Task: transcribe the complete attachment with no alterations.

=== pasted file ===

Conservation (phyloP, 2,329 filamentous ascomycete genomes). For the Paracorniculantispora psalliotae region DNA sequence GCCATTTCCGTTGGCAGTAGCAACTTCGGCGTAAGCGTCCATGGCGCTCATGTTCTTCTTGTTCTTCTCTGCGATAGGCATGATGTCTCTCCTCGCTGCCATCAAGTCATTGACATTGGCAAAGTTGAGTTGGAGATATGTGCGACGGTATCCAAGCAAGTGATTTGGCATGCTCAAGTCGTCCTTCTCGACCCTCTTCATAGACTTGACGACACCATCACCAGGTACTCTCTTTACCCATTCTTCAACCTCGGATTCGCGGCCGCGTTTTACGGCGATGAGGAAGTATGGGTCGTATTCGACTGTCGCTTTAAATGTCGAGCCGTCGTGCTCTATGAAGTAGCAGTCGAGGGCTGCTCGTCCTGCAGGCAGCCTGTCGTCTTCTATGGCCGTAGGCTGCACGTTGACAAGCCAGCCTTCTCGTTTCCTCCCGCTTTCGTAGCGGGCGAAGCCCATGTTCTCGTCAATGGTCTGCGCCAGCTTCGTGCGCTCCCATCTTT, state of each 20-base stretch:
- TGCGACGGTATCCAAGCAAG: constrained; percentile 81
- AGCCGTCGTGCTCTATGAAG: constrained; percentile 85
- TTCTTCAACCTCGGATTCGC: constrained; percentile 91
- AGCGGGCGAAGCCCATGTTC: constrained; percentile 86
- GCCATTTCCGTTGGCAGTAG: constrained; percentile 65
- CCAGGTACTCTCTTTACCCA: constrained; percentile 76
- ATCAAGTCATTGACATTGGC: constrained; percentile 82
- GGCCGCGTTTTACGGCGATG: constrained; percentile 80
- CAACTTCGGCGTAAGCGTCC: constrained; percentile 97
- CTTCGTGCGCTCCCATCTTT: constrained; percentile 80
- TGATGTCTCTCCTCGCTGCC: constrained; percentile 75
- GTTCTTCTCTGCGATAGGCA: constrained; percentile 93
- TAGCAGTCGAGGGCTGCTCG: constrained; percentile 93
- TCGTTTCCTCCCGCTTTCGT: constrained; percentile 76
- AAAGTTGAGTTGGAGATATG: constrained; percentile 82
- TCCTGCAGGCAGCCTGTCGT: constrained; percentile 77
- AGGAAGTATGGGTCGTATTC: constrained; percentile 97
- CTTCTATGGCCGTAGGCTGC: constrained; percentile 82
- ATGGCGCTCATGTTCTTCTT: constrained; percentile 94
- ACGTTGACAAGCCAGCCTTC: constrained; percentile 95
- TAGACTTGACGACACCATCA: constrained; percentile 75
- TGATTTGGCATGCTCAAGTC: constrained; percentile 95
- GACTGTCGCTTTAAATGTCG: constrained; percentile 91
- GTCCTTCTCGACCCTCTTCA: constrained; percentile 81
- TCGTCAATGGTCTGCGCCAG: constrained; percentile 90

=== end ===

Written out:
Conservation (phyloP, 2,329 filamentous ascomycete genomes). For the Paracorniculantispora psalliotae region DNA sequence GCCATTTCCGTTGGCAGTAGCAACTTCGGCGTAAGCGTCCATGGCGCTCATGTTCTTCTTGTTCTTCTCTGCGATAGGCATGATGTCTCTCCTCGCTGCCATCAAGTCATTGACATTGGCAAAGTTGAGTTGGAGATATGTGCGACGGTATCCAAGCAAGTGATTTGGCATGCTCAAGTCGTCCTTCTCGACCCTCTTCATAGACTTGACGACACCATCACCAGGTACTCTCTTTACCCATTCTTCAACCTCGGATTCGCGGCCGCGTTTTACGGCGATGAGGAAGTATGGGTCGTATTCGACTGTCGCTTTAAATGTCGAGCCGTCGTGCTCTATGAAGTAGCAGTCGAGGGCTGCTCGTCCTGCAGGCAGCCTGTCGTCTTCTATGGCCGTAGGCTGCACGTTGACAAGCCAGCCTTCTCGTTTCCTCCCGCTTTCGTAGCGGGCGAAGCCCATGTTCTCGTCAATGGTCTGCGCCAGCTTCGTGCGCTCCCATCTTT, state of each 20-base stretch:
- TGCGACGGTATCCAAGCAAG: constrained; percentile 81
- AGCCGTCGTGCTCTATGAAG: constrained; percentile 85
- TTCTTCAACCTCGGATTCGC: constrained; percentile 91
- AGCGGGCGAAGCCCATGTTC: constrained; percentile 86
- GCCATTTCCGTTGGCAGTAG: constrained; percentile 65
- CCAGGTACTCTCTTTACCCA: constrained; percentile 76
- ATCAAGTCATTGACATTGGC: constrained; percentile 82
- GGCCGCGTTTTACGGCGATG: constrained; percentile 80
- CAACTTCGGCGTAAGCGTCC: constrained; percentile 97
- CTTCGTGCGCTCCCATCTTT: constrained; percentile 80
- TGATGTCTCTCCTCGCTGCC: constrained; percentile 75
- GTTCTTCTCTGCGATAGGCA: constrained; percentile 93
- TAGCAGTCGAGGGCTGCTCG: constrained; percentile 93
- TCGTTTCCTCCCGCTTTCGT: constrained; percentile 76
- AAAGTTGAGTTGGAGATATG: constrained; percentile 82
- TCCTGCAGGCAGCCTGTCGT: constrained; percentile 77
- AGGAAGTATGGGTCGTATTC: constrained; percentile 97
- CTTCTATGGCCGTAGGCTGC: constrained; percentile 82
- ATGGCGCTCATGTTCTTCTT: constrained; percentile 94
- ACGTTGACAAGCCAGCCTTC: constrained; percentile 95
- TAGACTTGACGACACCATCA: constrained; percentile 75
- TGATTTGGCATGCTCAAGTC: constrained; percentile 95
- GACTGTCGCTTTAAATGTCG: constrained; percentile 91
- GTCCTTCTCGACCCTCTTCA: constrained; percentile 81
- TCGTCAATGGTCTGCGCCAG: constrained; percentile 90